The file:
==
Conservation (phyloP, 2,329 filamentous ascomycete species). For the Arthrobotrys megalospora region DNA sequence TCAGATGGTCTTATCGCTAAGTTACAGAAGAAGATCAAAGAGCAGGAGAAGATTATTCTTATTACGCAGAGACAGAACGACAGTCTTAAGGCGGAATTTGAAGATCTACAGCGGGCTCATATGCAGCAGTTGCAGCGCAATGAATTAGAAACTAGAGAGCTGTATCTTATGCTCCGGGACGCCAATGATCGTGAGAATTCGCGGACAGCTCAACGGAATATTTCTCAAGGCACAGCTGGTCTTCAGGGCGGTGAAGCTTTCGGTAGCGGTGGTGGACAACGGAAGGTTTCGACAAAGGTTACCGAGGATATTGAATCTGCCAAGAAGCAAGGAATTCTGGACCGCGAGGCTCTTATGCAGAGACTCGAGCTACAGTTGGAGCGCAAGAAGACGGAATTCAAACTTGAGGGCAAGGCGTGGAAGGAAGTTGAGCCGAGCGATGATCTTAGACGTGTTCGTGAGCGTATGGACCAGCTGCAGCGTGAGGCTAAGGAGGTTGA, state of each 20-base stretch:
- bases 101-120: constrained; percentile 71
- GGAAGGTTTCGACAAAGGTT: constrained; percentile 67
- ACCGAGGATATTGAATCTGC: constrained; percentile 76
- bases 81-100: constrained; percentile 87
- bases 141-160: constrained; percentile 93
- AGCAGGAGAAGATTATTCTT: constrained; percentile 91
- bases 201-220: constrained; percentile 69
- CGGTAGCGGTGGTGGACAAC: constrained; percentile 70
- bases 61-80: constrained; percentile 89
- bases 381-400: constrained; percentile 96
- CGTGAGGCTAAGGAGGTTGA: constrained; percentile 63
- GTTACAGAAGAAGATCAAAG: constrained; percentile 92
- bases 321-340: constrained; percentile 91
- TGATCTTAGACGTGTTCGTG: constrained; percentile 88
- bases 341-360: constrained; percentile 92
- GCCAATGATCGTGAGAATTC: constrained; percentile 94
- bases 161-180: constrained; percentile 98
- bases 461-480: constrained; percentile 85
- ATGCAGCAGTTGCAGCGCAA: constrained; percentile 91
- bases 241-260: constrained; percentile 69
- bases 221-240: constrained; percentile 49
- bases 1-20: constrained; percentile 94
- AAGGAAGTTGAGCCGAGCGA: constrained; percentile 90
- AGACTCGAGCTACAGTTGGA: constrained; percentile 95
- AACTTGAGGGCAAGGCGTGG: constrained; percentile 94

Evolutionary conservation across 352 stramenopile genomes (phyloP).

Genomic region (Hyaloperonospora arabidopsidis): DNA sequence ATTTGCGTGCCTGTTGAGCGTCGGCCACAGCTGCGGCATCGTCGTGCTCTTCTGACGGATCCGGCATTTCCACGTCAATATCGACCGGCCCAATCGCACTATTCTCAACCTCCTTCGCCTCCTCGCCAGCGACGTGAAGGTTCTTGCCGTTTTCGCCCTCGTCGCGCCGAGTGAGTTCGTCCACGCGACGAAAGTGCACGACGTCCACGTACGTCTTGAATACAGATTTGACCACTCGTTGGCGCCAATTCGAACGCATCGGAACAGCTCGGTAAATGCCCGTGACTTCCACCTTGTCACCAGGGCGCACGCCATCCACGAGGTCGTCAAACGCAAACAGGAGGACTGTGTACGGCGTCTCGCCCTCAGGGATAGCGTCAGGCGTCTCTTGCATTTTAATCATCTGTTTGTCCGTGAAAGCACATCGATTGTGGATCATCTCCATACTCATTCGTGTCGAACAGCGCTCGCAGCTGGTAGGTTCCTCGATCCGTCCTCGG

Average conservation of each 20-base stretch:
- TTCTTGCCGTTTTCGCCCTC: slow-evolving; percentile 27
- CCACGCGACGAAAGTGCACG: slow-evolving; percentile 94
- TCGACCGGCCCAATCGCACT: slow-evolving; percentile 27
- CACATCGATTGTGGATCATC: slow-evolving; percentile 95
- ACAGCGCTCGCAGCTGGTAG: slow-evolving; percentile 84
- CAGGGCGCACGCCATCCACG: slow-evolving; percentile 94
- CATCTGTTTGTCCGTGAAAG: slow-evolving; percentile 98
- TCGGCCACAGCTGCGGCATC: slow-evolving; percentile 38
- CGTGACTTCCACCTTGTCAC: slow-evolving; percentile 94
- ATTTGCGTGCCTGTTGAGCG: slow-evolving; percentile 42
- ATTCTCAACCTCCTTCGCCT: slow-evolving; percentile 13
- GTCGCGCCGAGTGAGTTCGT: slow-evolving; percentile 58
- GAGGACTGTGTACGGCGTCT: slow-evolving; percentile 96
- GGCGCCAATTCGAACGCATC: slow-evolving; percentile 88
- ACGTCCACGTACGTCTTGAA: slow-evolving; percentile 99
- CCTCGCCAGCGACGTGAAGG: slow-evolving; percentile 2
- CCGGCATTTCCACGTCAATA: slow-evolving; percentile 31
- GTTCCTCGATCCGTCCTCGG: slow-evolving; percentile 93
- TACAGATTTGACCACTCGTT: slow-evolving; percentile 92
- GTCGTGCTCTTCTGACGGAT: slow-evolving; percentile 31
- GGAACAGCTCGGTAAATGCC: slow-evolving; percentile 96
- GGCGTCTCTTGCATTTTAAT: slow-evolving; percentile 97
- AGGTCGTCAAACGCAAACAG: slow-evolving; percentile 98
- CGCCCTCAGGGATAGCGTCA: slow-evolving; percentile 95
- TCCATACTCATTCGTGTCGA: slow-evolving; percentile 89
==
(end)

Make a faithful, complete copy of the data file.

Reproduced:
Conservation (phyloP, 2,329 filamentous ascomycete species). For the Arthrobotrys megalospora region DNA sequence TCAGATGGTCTTATCGCTAAGTTACAGAAGAAGATCAAAGAGCAGGAGAAGATTATTCTTATTACGCAGAGACAGAACGACAGTCTTAAGGCGGAATTTGAAGATCTACAGCGGGCTCATATGCAGCAGTTGCAGCGCAATGAATTAGAAACTAGAGAGCTGTATCTTATGCTCCGGGACGCCAATGATCGTGAGAATTCGCGGACAGCTCAACGGAATATTTCTCAAGGCACAGCTGGTCTTCAGGGCGGTGAAGCTTTCGGTAGCGGTGGTGGACAACGGAAGGTTTCGACAAAGGTTACCGAGGATATTGAATCTGCCAAGAAGCAAGGAATTCTGGACCGCGAGGCTCTTATGCAGAGACTCGAGCTACAGTTGGAGCGCAAGAAGACGGAATTCAAACTTGAGGGCAAGGCGTGGAAGGAAGTTGAGCCGAGCGATGATCTTAGACGTGTTCGTGAGCGTATGGACCAGCTGCAGCGTGAGGCTAAGGAGGTTGA, state of each 20-base stretch:
- bases 101-120: constrained; percentile 71
- GGAAGGTTTCGACAAAGGTT: constrained; percentile 67
- ACCGAGGATATTGAATCTGC: constrained; percentile 76
- bases 81-100: constrained; percentile 87
- bases 141-160: constrained; percentile 93
- AGCAGGAGAAGATTATTCTT: constrained; percentile 91
- bases 201-220: constrained; percentile 69
- CGGTAGCGGTGGTGGACAAC: constrained; percentile 70
- bases 61-80: constrained; percentile 89
- bases 381-400: constrained; percentile 96
- CGTGAGGCTAAGGAGGTTGA: constrained; percentile 63
- GTTACAGAAGAAGATCAAAG: constrained; percentile 92
- bases 321-340: constrained; percentile 91
- TGATCTTAGACGTGTTCGTG: constrained; percentile 88
- bases 341-360: constrained; percentile 92
- GCCAATGATCGTGAGAATTC: constrained; percentile 94
- bases 161-180: constrained; percentile 98
- bases 461-480: constrained; percentile 85
- ATGCAGCAGTTGCAGCGCAA: constrained; percentile 91
- bases 241-260: constrained; percentile 69
- bases 221-240: constrained; percentile 49
- bases 1-20: constrained; percentile 94
- AAGGAAGTTGAGCCGAGCGA: constrained; percentile 90
- AGACTCGAGCTACAGTTGGA: constrained; percentile 95
- AACTTGAGGGCAAGGCGTGG: constrained; percentile 94

Evolutionary conservation across 352 stramenopile genomes (phyloP).

Genomic region (Hyaloperonospora arabidopsidis): DNA sequence ATTTGCGTGCCTGTTGAGCGTCGGCCACAGCTGCGGCATCGTCGTGCTCTTCTGACGGATCCGGCATTTCCACGTCAATATCGACCGGCCCAATCGCACTATTCTCAACCTCCTTCGCCTCCTCGCCAGCGACGTGAAGGTTCTTGCCGTTTTCGCCCTCGTCGCGCCGAGTGAGTTCGTCCACGCGACGAAAGTGCACGACGTCCACGTACGTCTTGAATACAGATTTGACCACTCGTTGGCGCCAATTCGAACGCATCGGAACAGCTCGGTAAATGCCCGTGACTTCCACCTTGTCACCAGGGCGCACGCCATCCACGAGGTCGTCAAACGCAAACAGGAGGACTGTGTACGGCGTCTCGCCCTCAGGGATAGCGTCAGGCGTCTCTTGCATTTTAATCATCTGTTTGTCCGTGAAAGCACATCGATTGTGGATCATCTCCATACTCATTCGTGTCGAACAGCGCTCGCAGCTGGTAGGTTCCTCGATCCGTCCTCGG

Average conservation of each 20-base stretch:
- TTCTTGCCGTTTTCGCCCTC: slow-evolving; percentile 27
- CCACGCGACGAAAGTGCACG: slow-evolving; percentile 94
- TCGACCGGCCCAATCGCACT: slow-evolving; percentile 27
- CACATCGATTGTGGATCATC: slow-evolving; percentile 95
- ACAGCGCTCGCAGCTGGTAG: slow-evolving; percentile 84
- CAGGGCGCACGCCATCCACG: slow-evolving; percentile 94
- CATCTGTTTGTCCGTGAAAG: slow-evolving; percentile 98
- TCGGCCACAGCTGCGGCATC: slow-evolving; percentile 38
- CGTGACTTCCACCTTGTCAC: slow-evolving; percentile 94
- ATTTGCGTGCCTGTTGAGCG: slow-evolving; percentile 42
- ATTCTCAACCTCCTTCGCCT: slow-evolving; percentile 13
- GTCGCGCCGAGTGAGTTCGT: slow-evolving; percentile 58
- GAGGACTGTGTACGGCGTCT: slow-evolving; percentile 96
- GGCGCCAATTCGAACGCATC: slow-evolving; percentile 88
- ACGTCCACGTACGTCTTGAA: slow-evolving; percentile 99
- CCTCGCCAGCGACGTGAAGG: slow-evolving; percentile 2
- CCGGCATTTCCACGTCAATA: slow-evolving; percentile 31
- GTTCCTCGATCCGTCCTCGG: slow-evolving; percentile 93
- TACAGATTTGACCACTCGTT: slow-evolving; percentile 92
- GTCGTGCTCTTCTGACGGAT: slow-evolving; percentile 31
- GGAACAGCTCGGTAAATGCC: slow-evolving; percentile 96
- GGCGTCTCTTGCATTTTAAT: slow-evolving; percentile 97
- AGGTCGTCAAACGCAAACAG: slow-evolving; percentile 98
- CGCCCTCAGGGATAGCGTCA: slow-evolving; percentile 95
- TCCATACTCATTCGTGTCGA: slow-evolving; percentile 89